Dr. Betsy Beasley to Give Lecture on Houston’s Historical Development as a Service Empire

This Monday, January 29th from 9 – 10:30 A.M. Dr. Betsy Beasley, Member at the Institute for Advanced Study at Princeton University, will give a lecture entitled “Expert Capital: Houston and the Making of a Service Empire.”  The talk will be held at Burdine 214, and will feature a Q & A period at the end of the event. Dr. Beasley’s lecture is based on her forthcoming project of the same name, under contract with Harvard University Press.  Dr. Beasley has provided a short description of her lecture, which you can read below. We hope to see you there!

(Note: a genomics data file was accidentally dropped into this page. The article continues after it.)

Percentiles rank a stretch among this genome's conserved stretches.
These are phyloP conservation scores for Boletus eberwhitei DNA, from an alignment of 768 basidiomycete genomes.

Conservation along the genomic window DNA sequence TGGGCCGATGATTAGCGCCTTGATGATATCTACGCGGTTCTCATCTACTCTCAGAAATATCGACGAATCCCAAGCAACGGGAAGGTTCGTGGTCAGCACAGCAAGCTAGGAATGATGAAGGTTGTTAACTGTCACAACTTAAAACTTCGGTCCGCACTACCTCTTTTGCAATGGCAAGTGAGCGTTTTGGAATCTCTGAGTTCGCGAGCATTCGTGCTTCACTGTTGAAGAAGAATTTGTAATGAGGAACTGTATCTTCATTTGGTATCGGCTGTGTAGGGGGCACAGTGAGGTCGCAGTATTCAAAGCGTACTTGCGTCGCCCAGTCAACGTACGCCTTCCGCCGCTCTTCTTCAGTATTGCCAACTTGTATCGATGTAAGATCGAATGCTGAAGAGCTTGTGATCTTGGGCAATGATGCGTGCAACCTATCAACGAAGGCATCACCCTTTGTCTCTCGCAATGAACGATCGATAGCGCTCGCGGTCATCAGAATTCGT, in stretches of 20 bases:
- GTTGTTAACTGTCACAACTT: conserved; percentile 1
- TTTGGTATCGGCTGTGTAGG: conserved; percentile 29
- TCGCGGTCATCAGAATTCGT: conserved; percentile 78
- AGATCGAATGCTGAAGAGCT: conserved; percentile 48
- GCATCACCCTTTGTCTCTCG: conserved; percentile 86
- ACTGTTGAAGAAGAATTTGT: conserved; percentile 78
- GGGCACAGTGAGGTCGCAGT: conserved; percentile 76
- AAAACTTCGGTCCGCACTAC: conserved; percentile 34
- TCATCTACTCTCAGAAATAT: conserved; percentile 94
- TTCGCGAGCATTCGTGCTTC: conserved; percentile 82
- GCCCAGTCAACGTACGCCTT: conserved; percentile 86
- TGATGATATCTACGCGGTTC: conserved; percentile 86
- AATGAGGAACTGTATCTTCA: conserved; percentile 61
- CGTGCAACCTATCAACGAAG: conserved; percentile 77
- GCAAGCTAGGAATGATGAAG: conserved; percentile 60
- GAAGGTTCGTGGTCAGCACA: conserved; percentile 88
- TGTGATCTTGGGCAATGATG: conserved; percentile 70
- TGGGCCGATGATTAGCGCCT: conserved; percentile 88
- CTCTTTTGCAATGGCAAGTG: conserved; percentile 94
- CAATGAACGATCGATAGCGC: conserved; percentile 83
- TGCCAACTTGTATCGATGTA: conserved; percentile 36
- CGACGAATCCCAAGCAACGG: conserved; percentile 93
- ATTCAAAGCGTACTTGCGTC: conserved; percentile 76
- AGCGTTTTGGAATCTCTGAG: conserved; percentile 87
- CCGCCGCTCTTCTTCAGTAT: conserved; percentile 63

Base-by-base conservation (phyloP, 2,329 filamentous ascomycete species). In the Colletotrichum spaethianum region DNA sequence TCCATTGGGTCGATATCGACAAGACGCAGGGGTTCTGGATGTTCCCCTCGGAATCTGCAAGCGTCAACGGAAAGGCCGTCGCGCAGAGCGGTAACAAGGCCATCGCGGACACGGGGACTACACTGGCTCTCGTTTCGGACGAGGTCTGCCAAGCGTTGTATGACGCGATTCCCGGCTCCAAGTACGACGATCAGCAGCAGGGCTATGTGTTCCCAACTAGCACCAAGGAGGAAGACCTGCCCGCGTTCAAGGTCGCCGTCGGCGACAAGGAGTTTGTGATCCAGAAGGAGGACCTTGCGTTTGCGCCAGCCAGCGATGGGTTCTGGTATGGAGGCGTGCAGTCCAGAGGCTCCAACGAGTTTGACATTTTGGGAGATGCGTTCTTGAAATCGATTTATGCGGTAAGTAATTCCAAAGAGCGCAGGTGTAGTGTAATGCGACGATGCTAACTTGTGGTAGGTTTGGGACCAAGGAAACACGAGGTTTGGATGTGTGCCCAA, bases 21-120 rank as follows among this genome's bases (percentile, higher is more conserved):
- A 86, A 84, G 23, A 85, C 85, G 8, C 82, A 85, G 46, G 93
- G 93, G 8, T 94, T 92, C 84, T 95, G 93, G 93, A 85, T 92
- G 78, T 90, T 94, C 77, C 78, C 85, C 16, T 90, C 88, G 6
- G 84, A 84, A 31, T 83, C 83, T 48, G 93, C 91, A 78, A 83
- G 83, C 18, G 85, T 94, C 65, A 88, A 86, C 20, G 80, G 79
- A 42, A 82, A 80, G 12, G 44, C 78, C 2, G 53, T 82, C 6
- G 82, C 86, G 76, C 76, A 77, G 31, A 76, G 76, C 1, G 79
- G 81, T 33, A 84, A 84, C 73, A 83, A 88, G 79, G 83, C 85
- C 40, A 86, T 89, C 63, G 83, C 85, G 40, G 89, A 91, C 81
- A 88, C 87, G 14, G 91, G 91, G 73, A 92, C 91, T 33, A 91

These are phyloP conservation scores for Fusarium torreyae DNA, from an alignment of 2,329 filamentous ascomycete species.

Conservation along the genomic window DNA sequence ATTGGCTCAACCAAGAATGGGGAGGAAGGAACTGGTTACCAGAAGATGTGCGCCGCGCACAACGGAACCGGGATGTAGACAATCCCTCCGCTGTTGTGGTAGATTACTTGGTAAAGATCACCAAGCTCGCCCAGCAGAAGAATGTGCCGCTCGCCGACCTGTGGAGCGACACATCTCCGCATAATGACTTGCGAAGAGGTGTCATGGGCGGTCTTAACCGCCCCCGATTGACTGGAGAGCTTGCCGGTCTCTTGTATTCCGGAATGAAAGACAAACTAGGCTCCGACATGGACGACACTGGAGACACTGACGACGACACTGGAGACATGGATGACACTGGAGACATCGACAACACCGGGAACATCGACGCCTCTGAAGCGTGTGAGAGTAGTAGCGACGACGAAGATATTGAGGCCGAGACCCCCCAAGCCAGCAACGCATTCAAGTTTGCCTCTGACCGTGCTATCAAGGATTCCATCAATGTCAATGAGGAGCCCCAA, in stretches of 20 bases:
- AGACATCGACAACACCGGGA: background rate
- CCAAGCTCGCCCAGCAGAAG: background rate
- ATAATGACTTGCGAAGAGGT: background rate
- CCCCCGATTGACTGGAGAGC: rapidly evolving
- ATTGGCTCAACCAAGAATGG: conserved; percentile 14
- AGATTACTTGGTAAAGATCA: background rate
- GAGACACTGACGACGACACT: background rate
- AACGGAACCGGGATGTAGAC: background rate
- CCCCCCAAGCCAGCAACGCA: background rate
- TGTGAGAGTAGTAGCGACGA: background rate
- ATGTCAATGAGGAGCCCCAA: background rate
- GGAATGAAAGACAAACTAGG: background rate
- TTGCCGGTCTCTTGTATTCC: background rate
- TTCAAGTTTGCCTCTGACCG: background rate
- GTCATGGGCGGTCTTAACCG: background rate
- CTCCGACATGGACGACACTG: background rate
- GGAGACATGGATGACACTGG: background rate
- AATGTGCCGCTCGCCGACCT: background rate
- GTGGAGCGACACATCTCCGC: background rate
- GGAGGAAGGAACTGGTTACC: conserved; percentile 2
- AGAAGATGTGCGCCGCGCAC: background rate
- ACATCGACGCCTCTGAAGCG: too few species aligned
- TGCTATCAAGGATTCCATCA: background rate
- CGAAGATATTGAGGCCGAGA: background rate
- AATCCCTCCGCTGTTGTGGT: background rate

“What are the environmental, political, and cultural implications of an economy dominated by companies that profit from fossil fuels without actually getting their hands dirty producing them? During the second half of the twentieth century, U.S.-based oil companies faced both domestic and international threats. At home, easily BeasleyTalkaccessible oil reserves sputtered, their supplies in decline, while refinery workers organizing across racial lines challenged corporate power, and new social movements demanded greater environmental responsibility from fossil fuel producers. Abroad, anti-colonial campaigns decades in the making transformed oil-rich colonies into new nations skeptical of the U.S. and committed to nationalizing natural resources. The traditional model of the U.S. oil company–in which a company’s value and profits stemmed from the crude reserves it controlled and the refined fuel it marketed and sold–was in jeopardy. As the oil giants faced uncertainty, oil executives, engineers, and logisticians invented a business strategy to adapt to a new economic, environmental, and political climate. Rather than profit from their direct ownership of oil reserves, they built oilfield services companies that sold their management, engineering, and logistical expertise to oil producers around the world. This talk shows how these white-collar experts created a new market that commodified their self-proclaimed oilfield experience and knowledge. In the process, they diffused the threat of oil industry unionization at home, staved off responsibility for environmental destruction, and made U.S. economic power palatable in a postcolonial world.”

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